This is a Thanksgiving tradition now published for the 10th year in a row here and at my previous blog Idaho Samizdat
In the spirit of Thanksgiving, and wanting to take a break from reading, thinking, and writing about nuclear energy, I’m offering my tried and true cooking instructions for something completely different.
By Sunday night you will be stuffed, fed up, literally, and figuratively, with turkey. Instead of food fit for pilgrims, try food invented to be eaten in the wide open west — chili. Cook this dish on Saturday. Eat it on Sunday.
These instructions take about an hour to complete. This chili has a few more vegetables and beans than some people might like, but we’re all trying to eat healthy. Although the name of this dish has the word “nuclear” in it, it isn’t that hot on the Scoville scale. If you want some other choices for nuclear chili there are lots of recipes on Google
The beer adds sweetness to the vegetables, as does the brandy, and is a good for cooking generally. In terms of the beer, which is an essential ingredient, you’ll still have five cans or bottles left to share with friends so there’s always that.
However, I recommend dark beers or amber ales such as Negra Modelo or Anchor Steam for drinking with this dish and Budweiser or any American pilsner for cooking it. Alternatives for drinking include local western favorites such as Moose Drool or Black Butte Porter, and regional amber ales like Alaskan Amber or Fat Tire. Do not cook with “light” beer. It’s a very bad idea! Your dinner guests will not forgive you.
History of the cooking instructions
There is no town by that name, but legend has it that way back in the 50s & 60s, when the place was called the National Reactor Testing Station, back shift workers on cold winter nights relished the lure of hot chili hence the use of the use of the name ‘Scoville” for shipping information.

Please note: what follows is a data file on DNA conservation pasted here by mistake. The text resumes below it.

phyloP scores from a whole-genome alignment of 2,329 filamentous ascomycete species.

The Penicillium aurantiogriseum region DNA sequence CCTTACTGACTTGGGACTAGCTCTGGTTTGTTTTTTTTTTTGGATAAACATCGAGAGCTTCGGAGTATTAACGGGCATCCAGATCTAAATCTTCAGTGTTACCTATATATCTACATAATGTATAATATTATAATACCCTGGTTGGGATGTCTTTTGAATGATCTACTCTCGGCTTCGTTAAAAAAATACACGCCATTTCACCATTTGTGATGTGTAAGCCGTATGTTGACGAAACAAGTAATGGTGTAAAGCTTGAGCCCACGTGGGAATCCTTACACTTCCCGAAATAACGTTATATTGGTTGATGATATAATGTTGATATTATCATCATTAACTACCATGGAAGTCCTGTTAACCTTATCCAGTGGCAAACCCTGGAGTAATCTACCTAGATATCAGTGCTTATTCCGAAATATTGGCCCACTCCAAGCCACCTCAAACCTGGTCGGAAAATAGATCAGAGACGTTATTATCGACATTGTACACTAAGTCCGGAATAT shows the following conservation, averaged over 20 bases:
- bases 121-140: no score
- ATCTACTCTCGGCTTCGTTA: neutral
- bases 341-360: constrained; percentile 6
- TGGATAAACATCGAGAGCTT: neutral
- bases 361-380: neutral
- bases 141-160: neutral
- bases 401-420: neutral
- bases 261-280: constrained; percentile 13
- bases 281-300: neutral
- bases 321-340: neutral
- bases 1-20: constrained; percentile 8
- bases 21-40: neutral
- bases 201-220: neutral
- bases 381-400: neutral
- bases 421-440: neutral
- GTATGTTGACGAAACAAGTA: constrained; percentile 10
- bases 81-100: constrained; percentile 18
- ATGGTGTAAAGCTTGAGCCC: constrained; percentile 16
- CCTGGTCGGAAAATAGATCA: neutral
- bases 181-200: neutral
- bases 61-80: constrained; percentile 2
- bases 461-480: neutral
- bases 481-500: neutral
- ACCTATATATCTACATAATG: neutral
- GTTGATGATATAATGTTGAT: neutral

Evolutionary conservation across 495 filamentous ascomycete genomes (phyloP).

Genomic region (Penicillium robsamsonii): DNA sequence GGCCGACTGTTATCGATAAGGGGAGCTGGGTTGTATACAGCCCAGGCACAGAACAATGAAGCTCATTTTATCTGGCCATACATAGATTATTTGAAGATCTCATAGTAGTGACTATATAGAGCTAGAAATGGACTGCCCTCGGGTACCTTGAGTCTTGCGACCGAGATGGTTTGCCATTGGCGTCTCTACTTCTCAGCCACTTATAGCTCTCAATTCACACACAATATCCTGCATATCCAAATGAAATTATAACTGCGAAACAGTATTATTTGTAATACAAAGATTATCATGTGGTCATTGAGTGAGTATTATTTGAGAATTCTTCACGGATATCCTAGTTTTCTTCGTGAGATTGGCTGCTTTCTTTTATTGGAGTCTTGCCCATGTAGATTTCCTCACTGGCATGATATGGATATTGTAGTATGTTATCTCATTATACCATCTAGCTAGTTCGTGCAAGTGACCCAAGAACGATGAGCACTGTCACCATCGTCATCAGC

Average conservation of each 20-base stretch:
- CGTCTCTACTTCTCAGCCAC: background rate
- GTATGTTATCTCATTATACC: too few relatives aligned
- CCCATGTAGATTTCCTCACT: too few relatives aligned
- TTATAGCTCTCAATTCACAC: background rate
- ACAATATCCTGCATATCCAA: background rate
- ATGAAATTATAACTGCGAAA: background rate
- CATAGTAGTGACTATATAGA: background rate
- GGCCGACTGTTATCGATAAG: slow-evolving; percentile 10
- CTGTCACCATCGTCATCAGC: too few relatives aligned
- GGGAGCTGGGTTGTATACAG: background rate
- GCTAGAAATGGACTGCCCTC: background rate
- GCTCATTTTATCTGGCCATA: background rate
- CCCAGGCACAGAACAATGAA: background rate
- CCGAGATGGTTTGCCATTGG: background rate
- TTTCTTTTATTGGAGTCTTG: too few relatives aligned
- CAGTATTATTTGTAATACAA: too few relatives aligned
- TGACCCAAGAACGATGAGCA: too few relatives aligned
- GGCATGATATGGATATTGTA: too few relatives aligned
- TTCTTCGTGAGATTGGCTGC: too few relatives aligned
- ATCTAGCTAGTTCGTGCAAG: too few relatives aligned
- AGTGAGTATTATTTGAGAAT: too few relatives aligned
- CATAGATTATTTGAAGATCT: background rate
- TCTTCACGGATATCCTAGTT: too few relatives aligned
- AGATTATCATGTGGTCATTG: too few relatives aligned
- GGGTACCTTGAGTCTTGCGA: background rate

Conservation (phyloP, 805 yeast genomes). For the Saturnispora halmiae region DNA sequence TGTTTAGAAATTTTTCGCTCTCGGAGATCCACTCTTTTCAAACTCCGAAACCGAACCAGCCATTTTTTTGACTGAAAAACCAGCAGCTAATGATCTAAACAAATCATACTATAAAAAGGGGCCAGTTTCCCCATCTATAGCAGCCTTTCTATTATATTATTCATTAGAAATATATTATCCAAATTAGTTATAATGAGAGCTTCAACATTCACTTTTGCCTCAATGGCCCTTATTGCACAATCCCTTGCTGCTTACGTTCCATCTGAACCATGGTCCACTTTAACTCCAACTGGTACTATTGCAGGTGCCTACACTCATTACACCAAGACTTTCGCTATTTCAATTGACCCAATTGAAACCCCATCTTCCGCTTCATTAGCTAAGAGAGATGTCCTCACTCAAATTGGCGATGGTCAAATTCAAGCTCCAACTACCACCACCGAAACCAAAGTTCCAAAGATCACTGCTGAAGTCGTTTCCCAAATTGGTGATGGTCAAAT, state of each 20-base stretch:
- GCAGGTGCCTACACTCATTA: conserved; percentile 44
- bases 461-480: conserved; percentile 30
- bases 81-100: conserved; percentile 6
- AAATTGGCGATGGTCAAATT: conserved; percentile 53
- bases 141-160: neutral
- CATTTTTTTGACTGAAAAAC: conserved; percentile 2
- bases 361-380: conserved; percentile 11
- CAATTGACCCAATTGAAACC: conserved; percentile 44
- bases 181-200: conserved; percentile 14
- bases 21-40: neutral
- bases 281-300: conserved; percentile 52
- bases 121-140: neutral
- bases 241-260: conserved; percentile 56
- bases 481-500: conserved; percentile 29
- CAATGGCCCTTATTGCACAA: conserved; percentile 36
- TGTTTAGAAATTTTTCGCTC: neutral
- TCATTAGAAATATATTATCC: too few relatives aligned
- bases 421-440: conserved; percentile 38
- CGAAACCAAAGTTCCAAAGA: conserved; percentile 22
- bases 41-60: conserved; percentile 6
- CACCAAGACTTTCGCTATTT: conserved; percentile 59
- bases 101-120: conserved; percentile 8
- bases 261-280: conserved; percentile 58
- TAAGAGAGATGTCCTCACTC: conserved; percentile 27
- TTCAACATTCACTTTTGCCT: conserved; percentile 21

In winter overnight temperatures on the Arco desert can plunge to -20F or more. The men and women running the reactors couldn’t drink beer, but they did have coffee. It’s still that way today.
Why ‘2nd day’ in the name?
This is “2nd day chili.” That means after you make it, put it in the unheated garage to cool, then refrigerate it, and reheat the next day. The flavors will have had time to mix with the ingredients, and on a cold Idaho night what you need that warms the body and the soul is a bowl of hot chili with fresh, hot from the oven cornbread on the side.
Dan’s 2nd day Idaho Nuclear Chili
If you make a double portion, you can serve it for dinner over a hot Idaho baked potato with salad. Enjoy.
1 lb chopped or ground beef (15% fat)
1 large onion
1 sweet red pepper
1 sweet green pepper
10-12 medium size mushrooms
1 can pinto beans (plain, no “sauce”)
1 can black beans
1 can chopped tomatoes
1 can small, white ‘shoepeg” corn
1 12 oz can beer
1 cup hot beef broth
1 tablespoon cooking brandy or sherry and bourbon is ok too
2 tablespoons finely chopped jalapeno peppers
2-4 tablespoons red chili powder
1/2 teaspoon black pepper
1/2 teaspoon salt
1/2 teaspoon coarse powdered garlic
1/2 teaspoon cumin
1. Chop the vegetables into small pieces and brown them in cooking oil. Add 1 tablespoon of cooking brandy near the end. Drain thoroughly. Sprinkle chili powder, salt, pepper, to taste on vegetables while they are cooking. The onions should be more or less translucent to be fully cooked.
2. Brown the meat separately and drain the fat. Also sprinkle chili power and the cumin on the meat while cooking.
3. Combine all the ingredients in a large pot. Be sure to drain the beans, and tomatoes before adding. Simmer slowly for at least one-to-two hours Stir occasionally.
4. Set aside and refrigerate when cool. If the pot doesn’t fit in the frig, and the garage is unheated, put it out here to cool off.
5. Reheat the next day. Garnish with shredded sharp cheddar cheese. Serve with cornbread.
Feeds 2-4 adults.
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